In high school we worked with a book for appreciating poetry: How Does a Poem Mean? I think that question also applies to Israel…not “what does Israel mean to you”…rather, “how does Israel mean to you?”
The analogy to the poetry book applies in that Israel is about more than “what”; Israel invites multiple levels of
reflection and perspective (as does a poem). How do you connect with Israel?
I assume that you assume I am talking about the 65 year old/young state of Israel. Well…yes and no. What makes Israel a “how” question is the multiple meanings/associations for that word.
“How” is at the core in approaching Rosh Hashanah and particularly Yom Kippur. How has your life journey led you to who you are in your connection to Judaism? How are you part of/connected to and or supportive of “Am Yisrael”, the “People of Israel”?
One of the most confusing aspects of Judaism is that it is home more to a people than a religion. All our holidays
and customs and ceremonies are designed to integrate into the fabric of daily living and societal function. It is natural that mail in Israel is delivered on Sunday, not Saturday. Sunday is the first work day, not Monday.
How do you connect to the Land of Israel? All of Jewish values and history are generated through memories and stories that kept generations alive in the 2000 year old Diaspora, a romanticized sense of the blessed nature of the land of Israel. This age old attachment to the land was what made the dream of return that would yield a state of Israel possible.
All of our holidays have agricultural roots and attachments. How does the land of Israel mean to you in terms of what feeds your identity as a Jew and part of a peoplehood that transcends borders? How does the name Israel mean something special to you as the celebration of our third Ancestor, Jacob? Reflecting on Israel the Ancestor gives pause to “wrestle with” the original meaning of Israel, before it becomes known as a land, a people and, in our own times, a state. It all stems from Jacob, and it invites each of us to muse about changes in our lives, especially growing into greater strengths and capacities as implied by a name change from Jacob, the one who held on (to his brother, as they were born) to Israel, the one that wrestled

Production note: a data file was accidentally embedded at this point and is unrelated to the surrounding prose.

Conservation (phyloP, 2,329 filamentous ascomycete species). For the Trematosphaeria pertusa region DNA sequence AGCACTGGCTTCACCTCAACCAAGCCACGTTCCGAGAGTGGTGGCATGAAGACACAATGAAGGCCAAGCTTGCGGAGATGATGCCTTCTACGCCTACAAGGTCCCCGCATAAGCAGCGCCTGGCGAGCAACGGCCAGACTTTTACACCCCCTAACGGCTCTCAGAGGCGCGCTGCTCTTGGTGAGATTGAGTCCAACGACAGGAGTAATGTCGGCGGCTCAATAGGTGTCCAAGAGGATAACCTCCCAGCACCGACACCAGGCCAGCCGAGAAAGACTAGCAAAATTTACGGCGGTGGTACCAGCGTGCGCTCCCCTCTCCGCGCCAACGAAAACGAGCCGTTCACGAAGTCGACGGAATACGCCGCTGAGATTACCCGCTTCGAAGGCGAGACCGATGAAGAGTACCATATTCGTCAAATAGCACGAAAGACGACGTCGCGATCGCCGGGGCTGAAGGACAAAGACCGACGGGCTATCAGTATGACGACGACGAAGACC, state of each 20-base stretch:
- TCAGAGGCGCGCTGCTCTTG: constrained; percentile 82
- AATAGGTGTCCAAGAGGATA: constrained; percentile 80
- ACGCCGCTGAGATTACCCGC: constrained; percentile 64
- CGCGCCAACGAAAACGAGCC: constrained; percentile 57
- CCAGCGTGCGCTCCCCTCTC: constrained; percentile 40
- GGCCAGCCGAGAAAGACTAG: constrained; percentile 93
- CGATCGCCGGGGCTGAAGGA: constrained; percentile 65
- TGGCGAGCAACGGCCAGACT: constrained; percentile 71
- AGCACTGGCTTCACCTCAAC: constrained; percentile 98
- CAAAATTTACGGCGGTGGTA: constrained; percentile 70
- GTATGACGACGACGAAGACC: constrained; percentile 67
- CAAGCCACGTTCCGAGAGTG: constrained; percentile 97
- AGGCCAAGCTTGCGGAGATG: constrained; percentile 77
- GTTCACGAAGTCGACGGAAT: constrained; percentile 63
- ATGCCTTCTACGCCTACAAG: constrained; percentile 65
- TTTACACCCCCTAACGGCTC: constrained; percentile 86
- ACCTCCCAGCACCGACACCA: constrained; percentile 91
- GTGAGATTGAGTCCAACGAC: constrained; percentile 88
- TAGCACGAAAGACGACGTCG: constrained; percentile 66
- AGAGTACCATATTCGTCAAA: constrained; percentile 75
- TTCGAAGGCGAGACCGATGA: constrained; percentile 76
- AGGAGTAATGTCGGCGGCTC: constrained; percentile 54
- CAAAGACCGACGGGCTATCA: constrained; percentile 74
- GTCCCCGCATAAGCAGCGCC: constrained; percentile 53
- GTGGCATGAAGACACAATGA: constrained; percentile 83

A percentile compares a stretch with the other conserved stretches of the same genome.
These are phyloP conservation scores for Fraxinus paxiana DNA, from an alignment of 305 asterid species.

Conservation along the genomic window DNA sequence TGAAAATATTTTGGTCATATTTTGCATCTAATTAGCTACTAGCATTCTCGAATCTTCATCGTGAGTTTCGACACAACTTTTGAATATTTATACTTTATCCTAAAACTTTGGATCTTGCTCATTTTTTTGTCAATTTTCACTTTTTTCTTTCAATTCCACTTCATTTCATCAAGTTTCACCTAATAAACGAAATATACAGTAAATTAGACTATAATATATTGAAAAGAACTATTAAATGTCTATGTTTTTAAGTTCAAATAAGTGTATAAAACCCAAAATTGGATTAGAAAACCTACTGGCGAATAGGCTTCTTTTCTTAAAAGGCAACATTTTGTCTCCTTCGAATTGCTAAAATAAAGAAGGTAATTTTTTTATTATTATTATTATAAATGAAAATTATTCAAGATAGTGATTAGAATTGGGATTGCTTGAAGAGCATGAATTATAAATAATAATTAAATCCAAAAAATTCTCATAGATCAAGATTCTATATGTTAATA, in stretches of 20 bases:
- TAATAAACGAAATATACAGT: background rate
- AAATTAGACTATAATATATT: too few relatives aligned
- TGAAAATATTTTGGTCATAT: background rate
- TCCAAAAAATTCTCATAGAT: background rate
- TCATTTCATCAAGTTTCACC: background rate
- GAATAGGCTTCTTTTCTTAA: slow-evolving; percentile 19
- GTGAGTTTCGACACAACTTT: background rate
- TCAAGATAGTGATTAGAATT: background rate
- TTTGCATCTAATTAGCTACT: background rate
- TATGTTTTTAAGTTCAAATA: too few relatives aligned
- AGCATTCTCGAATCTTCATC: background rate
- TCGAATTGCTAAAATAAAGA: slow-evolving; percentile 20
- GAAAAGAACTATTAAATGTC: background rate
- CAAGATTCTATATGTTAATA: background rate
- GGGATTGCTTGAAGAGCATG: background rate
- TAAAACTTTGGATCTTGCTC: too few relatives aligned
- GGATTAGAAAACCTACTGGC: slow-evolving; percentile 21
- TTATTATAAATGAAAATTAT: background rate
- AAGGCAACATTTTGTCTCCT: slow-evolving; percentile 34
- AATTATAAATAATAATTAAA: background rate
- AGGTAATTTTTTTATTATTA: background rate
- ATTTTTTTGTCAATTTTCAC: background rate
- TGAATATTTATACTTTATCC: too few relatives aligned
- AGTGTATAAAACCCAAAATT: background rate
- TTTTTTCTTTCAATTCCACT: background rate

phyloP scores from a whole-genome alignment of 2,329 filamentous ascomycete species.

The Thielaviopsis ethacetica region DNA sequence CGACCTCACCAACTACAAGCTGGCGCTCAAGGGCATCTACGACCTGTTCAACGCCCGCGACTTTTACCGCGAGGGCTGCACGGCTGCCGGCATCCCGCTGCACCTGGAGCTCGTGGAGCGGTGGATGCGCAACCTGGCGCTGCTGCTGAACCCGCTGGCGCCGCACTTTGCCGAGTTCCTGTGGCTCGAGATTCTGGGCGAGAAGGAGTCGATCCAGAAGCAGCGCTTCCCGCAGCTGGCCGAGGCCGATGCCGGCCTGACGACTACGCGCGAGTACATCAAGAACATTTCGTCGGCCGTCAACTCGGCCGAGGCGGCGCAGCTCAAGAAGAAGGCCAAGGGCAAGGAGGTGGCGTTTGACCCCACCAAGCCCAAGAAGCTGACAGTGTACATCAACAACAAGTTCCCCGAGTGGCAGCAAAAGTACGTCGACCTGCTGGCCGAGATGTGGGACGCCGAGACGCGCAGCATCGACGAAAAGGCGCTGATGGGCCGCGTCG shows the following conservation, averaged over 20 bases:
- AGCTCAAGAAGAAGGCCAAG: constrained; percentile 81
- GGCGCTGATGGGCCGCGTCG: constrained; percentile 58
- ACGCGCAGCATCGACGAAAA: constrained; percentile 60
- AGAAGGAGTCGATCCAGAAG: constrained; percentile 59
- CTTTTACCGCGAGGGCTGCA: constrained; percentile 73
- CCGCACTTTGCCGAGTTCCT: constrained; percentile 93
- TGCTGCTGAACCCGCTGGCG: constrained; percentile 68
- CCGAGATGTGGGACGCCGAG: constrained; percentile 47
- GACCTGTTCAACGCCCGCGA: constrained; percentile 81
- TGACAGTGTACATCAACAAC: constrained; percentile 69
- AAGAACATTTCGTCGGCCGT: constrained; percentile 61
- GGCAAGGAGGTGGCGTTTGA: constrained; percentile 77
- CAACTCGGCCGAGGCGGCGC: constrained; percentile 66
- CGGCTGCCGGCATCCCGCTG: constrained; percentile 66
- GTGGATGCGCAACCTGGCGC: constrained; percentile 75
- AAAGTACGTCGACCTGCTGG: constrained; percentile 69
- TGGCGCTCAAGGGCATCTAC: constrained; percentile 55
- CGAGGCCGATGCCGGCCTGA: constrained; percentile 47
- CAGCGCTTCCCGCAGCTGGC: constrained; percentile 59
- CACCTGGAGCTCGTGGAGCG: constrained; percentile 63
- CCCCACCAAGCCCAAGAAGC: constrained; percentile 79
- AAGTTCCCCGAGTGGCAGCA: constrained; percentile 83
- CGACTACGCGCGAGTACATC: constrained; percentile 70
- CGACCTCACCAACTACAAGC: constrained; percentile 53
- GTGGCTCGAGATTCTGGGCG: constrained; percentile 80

effectively through the night with an angel/extension of God.
The common ingredient in the name’s usage in all its iterations is the reality that nothing comes easily, and if it does, it is likely a trap.
The Land of Israel requires human participation i.e. in making a desert bloom, in a location surrounded by hostility. Through the ages it was an arduous if exhilarating dream to make a pilgrimage to see the Holy Land.
The people of Israel, however we each identify with that people has been in a holding pattern, a mode of survival as the remnant of Israel (where “Judaism” comes in), since the 10 Tribes disappeared in 722 BCE.
While we know and identify ourselves as Jews, (Praisers of God, from Judah), our prayer book and Torah identify us exclusively as Israel. So when you recite: Shema Yisrael, ponder, if you will, how Israel means to you.
In so doing, ponder the impact of your being alive in an era where there is more than a dream of bringing Jewish life
back to the Land of Israel. You are among the few in the generations of Jewish history alive with a reborn vibrant State of Israel standing at the top of the list in bringing Light to the nations with its science, technology and inspiring dedicated outreach to assist nations large and small in their times of need for its expertise.
The struggles for security and peace in the Middle East unfortunately divert attention from and awareness of the breadth and depth of Israeli contributions to the betterment of human kind in medical and environmental advances. We just learned from our friends in Israel that the water shortage is being neutralized by the successful launch last month of a desalination plant that will address much/most of the water needs in Israel.
During the Days of Awe, we will be exploring How Israel Means to Us as part of the Cheshbon HaNefesh, the Accounting of our
Lives/Souls that we do, especially on Yom Kippur.
Israel does have one added meaning for us. It is the name of our synagogue. However we “wrestle with” what/how Israel means to us, the consequences will benefit us as B’nai Israel members in how we celebrate Judaism in our community and how we connect with others through our new association with Common Ground, connecting faith communities and non-profits in
collaborating in efforts to improve the quality of life in Solano (and Napa) County.
Shema Yisrael…Listen/Understand Israel, Adonai our God is One when we wrestle effectively with our name and see how
all identities associated with Israel are interconnected and yield fruits that can help us in the direction of Shalom.